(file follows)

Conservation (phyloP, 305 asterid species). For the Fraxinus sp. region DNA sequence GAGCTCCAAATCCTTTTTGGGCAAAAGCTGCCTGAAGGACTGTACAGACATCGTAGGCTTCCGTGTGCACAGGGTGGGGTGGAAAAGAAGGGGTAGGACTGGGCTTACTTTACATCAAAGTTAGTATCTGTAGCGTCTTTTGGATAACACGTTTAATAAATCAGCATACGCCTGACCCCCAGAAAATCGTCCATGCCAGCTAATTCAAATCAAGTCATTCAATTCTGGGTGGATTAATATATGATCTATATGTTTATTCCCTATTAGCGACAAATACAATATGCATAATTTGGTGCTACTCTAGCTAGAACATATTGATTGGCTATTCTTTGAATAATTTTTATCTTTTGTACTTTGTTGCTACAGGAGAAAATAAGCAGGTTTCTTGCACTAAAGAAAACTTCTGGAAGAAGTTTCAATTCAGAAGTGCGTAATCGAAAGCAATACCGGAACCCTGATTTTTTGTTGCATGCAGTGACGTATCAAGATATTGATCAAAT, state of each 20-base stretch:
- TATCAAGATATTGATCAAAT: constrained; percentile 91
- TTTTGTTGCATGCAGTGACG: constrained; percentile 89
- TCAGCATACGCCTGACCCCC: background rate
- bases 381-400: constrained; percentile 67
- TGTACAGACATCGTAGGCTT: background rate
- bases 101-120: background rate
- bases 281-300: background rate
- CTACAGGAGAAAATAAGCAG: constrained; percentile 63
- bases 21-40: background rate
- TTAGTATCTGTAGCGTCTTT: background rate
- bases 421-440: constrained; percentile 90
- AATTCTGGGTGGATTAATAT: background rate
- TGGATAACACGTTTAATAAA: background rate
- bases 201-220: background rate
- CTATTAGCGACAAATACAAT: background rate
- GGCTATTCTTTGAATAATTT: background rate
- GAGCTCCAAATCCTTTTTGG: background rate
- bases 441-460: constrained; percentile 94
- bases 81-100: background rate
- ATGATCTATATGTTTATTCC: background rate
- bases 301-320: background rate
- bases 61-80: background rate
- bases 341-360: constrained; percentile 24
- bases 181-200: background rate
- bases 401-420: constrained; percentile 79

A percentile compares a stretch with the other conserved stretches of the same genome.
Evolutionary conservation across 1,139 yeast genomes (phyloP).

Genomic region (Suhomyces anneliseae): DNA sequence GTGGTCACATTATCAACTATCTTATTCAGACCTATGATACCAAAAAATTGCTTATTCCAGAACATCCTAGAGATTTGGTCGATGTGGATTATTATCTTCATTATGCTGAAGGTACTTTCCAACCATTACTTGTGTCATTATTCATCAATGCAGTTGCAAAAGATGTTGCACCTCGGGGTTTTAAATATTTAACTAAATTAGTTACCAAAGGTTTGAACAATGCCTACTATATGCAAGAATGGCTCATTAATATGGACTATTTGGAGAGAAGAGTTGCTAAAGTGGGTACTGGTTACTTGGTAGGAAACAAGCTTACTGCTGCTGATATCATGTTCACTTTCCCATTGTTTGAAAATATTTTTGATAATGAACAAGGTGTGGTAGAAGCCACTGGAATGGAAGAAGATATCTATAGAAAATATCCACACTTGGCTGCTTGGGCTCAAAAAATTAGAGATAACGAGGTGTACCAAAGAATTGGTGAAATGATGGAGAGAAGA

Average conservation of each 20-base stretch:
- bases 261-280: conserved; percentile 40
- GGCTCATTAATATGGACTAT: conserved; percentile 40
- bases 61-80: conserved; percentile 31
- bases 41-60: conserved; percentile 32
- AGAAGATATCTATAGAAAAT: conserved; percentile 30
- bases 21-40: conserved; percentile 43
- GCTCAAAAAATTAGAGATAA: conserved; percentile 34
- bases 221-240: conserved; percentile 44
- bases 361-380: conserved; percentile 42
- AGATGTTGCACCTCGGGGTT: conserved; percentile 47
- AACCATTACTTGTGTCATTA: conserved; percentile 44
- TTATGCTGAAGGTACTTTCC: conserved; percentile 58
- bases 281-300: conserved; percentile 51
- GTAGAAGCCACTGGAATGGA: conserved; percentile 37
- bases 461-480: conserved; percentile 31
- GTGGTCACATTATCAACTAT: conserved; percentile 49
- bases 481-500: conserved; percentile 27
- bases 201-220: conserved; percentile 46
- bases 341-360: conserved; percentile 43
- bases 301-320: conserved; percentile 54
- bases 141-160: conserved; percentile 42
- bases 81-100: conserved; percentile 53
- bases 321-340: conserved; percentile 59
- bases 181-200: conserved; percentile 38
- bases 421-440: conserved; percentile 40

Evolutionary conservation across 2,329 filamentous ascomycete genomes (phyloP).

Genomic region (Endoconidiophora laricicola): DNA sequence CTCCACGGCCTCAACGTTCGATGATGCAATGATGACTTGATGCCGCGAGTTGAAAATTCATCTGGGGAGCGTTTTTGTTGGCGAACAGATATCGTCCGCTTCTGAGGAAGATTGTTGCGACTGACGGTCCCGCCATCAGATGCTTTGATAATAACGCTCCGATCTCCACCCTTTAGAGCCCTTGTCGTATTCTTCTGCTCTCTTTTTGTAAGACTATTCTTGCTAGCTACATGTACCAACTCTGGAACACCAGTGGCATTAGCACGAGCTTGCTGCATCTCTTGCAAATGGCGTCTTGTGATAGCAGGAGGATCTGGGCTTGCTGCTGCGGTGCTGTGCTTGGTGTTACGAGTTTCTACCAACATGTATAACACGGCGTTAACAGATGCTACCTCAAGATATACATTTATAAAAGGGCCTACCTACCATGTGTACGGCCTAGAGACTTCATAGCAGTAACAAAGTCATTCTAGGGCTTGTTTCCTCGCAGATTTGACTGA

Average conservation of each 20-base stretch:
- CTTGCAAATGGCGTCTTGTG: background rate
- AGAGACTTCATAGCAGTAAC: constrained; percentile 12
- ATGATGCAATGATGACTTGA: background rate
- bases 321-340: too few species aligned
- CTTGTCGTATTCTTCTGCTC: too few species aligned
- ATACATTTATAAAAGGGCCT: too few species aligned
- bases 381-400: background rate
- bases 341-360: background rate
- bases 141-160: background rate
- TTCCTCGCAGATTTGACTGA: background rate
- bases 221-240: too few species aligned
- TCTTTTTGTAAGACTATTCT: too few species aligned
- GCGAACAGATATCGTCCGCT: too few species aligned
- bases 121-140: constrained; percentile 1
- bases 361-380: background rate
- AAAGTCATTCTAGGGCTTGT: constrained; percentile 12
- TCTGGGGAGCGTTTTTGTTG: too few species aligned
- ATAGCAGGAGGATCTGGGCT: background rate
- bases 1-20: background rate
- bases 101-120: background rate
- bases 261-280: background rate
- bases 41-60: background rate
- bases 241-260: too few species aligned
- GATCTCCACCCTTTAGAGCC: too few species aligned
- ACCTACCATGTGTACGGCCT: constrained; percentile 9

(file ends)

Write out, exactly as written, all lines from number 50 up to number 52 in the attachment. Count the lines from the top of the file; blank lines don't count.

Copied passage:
- bases 301-320: conserved; percentile 54
- bases 141-160: conserved; percentile 42
- bases 81-100: conserved; percentile 53